AIX-LES-BAINS, France — Since 1860, when Napoleon III appropriated this ancient Roman spa at the foot of the Alps for his empire, the National Baths of Aix-les-Bains have been a symbol of France’s cushy health-care system.
On a recent morning, Jacqueline Surmont and her husband, Guy, a 77-year-old retired construction worker, headed for their daily mud wrap. The spa’s rheumatism cures, thermal baths and 13-minute deep-tissue massage all are covered by France’s national health-insurance system. Transportation and lodging are, too.
These days, however, Aix-les-Bains is in hot water. Vowing to trim the fat in France’s bloated public sector, President Nicolas Sarkozy has announced 23,000 civil-service job cuts. That includes half the spa’s 165 state-employed physiotherapists.
“Of course we went on strike,” said Martine Claret, a 52-year-old physiotherapist who has worked at the spa since 1979 and doubles as a union representative. She held up a banner used during a recent protest.
“Yesterday: Indispensable; Today: Undesirable.”
Unlike most French leaders, who have cowered before France’s six-million-strong army of state-sector workers, Mr. Sarkozy is taking them on. He says the salaries and pensions of teachers, postal workers, bus drivers, television anchors, tax police and many others weigh like a ton on public finances — even though many of the jobs are obsolete.
France has the same number of passport-control officers it had 15 years ago, even though border controls for travelers within most of the European Union have been abolished, Mr. Sarkozy scoffed in a recent speech. There are 721 French diplomats in the former colony of Senegal, which has a population of about 12.5 million, and only 271 in India. “How is that normal?” the French president asked in another speech.
…The physiotherapists aren’t taking this lying down. A 10-day strike in March left 1,700 patients stranded in their bathrobes. Now, Ms. Claret says she’s trying to get local business leaders to help lobby the government on the need to preserve the state-run spa.
“If it is managed like a private company, the spa risks losing its soul,” says Jean-Pierre Grouzard, chairman of FFCM, France’s federation of spa patients. “It will be a factory.”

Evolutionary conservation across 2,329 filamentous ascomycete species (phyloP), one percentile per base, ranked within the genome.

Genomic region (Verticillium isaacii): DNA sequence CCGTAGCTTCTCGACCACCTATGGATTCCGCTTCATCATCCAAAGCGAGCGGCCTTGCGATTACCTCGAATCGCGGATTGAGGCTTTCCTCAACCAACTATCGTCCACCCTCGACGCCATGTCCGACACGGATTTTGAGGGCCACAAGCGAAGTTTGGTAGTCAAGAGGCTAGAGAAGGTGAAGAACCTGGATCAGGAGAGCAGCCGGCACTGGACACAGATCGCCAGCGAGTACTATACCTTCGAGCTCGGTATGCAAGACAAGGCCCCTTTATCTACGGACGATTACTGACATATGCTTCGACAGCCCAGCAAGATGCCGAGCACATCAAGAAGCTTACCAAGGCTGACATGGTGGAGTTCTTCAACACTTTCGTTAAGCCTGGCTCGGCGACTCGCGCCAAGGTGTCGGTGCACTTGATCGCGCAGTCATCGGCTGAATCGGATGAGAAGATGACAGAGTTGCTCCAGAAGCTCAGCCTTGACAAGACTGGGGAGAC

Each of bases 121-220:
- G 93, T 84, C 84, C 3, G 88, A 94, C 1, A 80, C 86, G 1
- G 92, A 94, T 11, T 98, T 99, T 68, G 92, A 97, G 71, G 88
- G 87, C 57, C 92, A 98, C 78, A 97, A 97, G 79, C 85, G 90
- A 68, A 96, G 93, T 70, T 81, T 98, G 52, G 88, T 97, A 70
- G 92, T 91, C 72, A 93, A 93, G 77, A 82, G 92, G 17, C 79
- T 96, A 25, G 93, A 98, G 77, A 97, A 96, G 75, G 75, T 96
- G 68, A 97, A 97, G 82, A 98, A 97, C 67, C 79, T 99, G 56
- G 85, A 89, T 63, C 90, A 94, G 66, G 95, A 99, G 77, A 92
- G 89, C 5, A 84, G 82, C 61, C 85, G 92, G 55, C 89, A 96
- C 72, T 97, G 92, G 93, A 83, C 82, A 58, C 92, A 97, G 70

July 8, 2008
Barack Obama wants to hold a speech at the Brandenburg Gate when he comes to Berlin later this month. The city’s mayor wants to grant him his wish, but the German chancellor has misgivings.
The warning from the Chancellery was clear: The Brandenburg Gate is the “most famous and history-rich location in Germany,” a Chancellery source said on Monday. In the past, it has only been used on very special occasions for addresses by politicians, and when, then only by elected American presidents. More clearly stated: Democratic presidential candidate Barack Obama would be better off looking for another location in the German capital to hold a speech.
But Berlin Mayor Klaus Wowereit appeared unimpressed by the warning from Chancellor Angela Merkel’s office and said during a press conference on Tuesday that he would be pleased if Obama were to address the public at the Brandenburg Gate.
“We are not ruling anything out,” a spokesman for the Berlin city council told SPIEGEL ONLINE. “The Brandenburg Gate would certainly be a nice place.” The local government also pointed out that the decision over where Obama should make his appearance was in the hands of the city council of Berlin and not the chancellor’s office or the federal government.
In an interview with SPIEGEL ONLINE, an Obama adviser confirmed that the Brandenburg Gate would be the Democratic candidate’s top choice for the location of a speech on trans-Atlantic relations. It would be a “simply great” backdrop, the adviser said. After all, the source added, John F. Kennedy’s famous appearance outside the Schöneberg Town Hall in 1963 was still very much alive in people’s memories.
Some suspect Mayor Wowereit’s remarks may be self-serving. Jürgen Trittin, deputy floor leader of The Green Party in the German parliament, predicted that Obama would end up speaking at the Brandenburg Gate. “Do you think that Wowereit would miss the chance to appear alongside Barack Obama,” he asked an interviewer on the German news channel N24. “I believe Wowereit is thinking: ‘He should appear, I will come into the picture and everything will be great’.”
In fact, that doesn’t seem to be too far of the mark. That’s why the Chancellery expressly warned against making one of the country’s main symbols of democracy available to anyone as a backdrop for a foreign election campaign rally.